But how many patients could afford one? The Jarvik-7, made of polyurethane and aluminum, cost $9,000, while the 375-lb. drive system, attached to the grapefruit-sized device by means of two air tubes entering the body beneath the ribcage, cost another $7,400. (Dr. Robert Jarvik, inventor of the artificial heart, anticipated that in ten years a 5-lb. battery pack would replace the original drive system, allowing the patient much more mobility.) At the time of his death, Clark's hospital bill was about $200,000. The expense of such a procedure raised ethical questions. In 1972 Congress had added kidney dialysis treatment to Medicare; by 1983 the government was spending $2 billion annually for 82,000 kidney patients. It was estimated that Medicare benefits for 50,000 patients receiving artificial or transplanted hearts would cost $7.5 billion a year. Most commercial insurers refused to cover what they viewed as experimental procedures -- such as heart transplants. High-tech medicine's expensive experiments, as represented by Baby Fae and Barney Clark, forced medical experts and the public at large to debate the diversion of resources for the benefit of the few. Was it fair to other sick people to expend so much in order to prolong the lives of heart disease victims for a few months or, at best, a few years? (The heart transplant survival rate in 1984 was 80 percent for one year, 42 percent for five years.) One hospital administrator calculated that William Schroeder's hospital bill would pay for one week's full treatment for 113 "ordinary" patients. The cost of a liver transplant, averaging #135,000, would keep an inner city clinic open for a full year. Other critics decried the fact that thousands were dying for lack of basic medical care while precious healthcare dollars were poured into what they considered to be extravagant novelties. A Harris poll (January 1985) revealed that by a 55-41 margin Americans thought it would be better to spend the money on the many rather than the few. Nonetheless, Humana Hospital announced its intention to conduct twenty-five more artificial heart transplants at a cost of $1 million each.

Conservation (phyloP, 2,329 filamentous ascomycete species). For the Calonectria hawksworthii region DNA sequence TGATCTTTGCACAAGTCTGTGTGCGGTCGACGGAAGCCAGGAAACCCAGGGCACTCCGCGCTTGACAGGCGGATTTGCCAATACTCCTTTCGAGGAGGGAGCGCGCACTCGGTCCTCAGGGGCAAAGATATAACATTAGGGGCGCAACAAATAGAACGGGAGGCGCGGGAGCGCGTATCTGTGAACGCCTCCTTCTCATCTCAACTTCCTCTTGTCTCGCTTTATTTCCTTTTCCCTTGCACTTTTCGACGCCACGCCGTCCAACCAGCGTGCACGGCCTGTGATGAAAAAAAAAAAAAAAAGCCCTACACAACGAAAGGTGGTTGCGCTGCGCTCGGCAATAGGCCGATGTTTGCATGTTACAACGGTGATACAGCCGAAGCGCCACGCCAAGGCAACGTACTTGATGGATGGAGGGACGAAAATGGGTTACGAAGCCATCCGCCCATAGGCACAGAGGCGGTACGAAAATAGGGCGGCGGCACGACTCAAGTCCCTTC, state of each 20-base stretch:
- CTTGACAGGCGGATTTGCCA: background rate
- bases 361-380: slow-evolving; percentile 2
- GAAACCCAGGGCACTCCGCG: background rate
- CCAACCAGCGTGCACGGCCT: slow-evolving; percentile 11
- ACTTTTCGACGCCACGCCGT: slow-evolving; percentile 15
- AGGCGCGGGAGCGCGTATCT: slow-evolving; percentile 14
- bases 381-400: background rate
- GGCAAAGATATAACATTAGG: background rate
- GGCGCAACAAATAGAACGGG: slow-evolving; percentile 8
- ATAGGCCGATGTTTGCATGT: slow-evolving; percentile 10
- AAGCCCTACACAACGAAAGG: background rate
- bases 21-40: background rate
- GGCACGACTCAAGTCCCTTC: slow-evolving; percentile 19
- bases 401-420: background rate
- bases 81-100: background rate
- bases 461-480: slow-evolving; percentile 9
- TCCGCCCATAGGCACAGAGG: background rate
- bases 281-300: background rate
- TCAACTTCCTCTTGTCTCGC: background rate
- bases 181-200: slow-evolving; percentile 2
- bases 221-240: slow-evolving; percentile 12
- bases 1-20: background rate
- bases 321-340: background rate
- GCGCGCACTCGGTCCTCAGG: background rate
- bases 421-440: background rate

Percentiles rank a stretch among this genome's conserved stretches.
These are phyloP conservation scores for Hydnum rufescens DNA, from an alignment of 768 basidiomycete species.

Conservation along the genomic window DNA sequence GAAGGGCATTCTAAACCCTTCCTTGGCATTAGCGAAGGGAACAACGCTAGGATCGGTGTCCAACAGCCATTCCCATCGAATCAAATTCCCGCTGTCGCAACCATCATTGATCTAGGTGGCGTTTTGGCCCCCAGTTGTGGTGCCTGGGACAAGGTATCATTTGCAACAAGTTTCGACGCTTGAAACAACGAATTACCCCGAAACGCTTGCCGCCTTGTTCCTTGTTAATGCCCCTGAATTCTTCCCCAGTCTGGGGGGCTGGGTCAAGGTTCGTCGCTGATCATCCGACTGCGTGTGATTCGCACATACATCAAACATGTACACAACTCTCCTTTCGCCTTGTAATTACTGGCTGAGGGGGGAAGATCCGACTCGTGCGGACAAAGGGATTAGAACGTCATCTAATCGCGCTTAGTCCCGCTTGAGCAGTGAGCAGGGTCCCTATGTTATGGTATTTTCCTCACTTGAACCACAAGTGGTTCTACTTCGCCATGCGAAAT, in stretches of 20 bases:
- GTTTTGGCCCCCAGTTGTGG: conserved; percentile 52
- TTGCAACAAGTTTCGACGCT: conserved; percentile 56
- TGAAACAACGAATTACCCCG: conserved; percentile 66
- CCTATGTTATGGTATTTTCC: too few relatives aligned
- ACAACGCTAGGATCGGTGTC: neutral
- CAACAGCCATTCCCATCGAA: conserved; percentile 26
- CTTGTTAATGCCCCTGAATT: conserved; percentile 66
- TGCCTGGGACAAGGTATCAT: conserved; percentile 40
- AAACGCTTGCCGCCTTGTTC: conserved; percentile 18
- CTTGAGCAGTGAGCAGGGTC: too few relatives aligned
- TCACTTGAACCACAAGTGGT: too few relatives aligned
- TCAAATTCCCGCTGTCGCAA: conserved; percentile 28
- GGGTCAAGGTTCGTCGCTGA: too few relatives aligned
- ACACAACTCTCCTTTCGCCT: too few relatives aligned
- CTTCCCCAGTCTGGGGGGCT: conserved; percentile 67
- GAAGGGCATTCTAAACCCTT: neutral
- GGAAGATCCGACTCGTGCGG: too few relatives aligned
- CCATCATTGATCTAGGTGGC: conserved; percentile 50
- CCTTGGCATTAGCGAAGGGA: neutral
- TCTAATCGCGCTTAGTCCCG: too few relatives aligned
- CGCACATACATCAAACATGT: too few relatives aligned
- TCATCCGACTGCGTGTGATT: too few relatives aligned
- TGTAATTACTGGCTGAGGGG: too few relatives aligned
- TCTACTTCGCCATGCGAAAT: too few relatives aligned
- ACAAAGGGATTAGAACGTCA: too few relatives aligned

Those who had a more positive view pointed out that much might be learned from such experiments. A number of important tests were run on Schroeder, who accepted his role as human guinea pig in hopes that future patients would benefit. And Barney Clark had similar hopes. "If I can make a contribution," he said, "my life will count for something." Proponents claimed that what seemed extravagant today could become commonplace tomorrow. An example often used to support this position was the cardiac pacemaker, which years earlier had been the target of the same kind of criticism leveled at Barney Clark's artificial heart and Baby Fae's xenograft during the Eighties.
By 1985 the FDA had decided to permit the use of artificial hearts only as a temporary measure in emergency situations until a human heart transplant could be performed. By that time William Schroeder had survived 42 weeks, but suffered two strokes. (He would die in 1986.) Two other recipients of a Jarvik-7 device also had strokes. Michael Drummond showed signs of a mild stroke days after receiving an artificial heart, his device was replaced with the heart of a motorcycle accident victim. By 1986 heart transplants were becoming relatively common; the number had increased from 36 in 1980 to 730 in 1986. More private insurers were covering the procedure, and about 80 hospitals performed them. The government agreed to fund 65 transplants a year through Medicare, at a cost of $5 million. The problem by the late Eighties was a shortage of donor organs.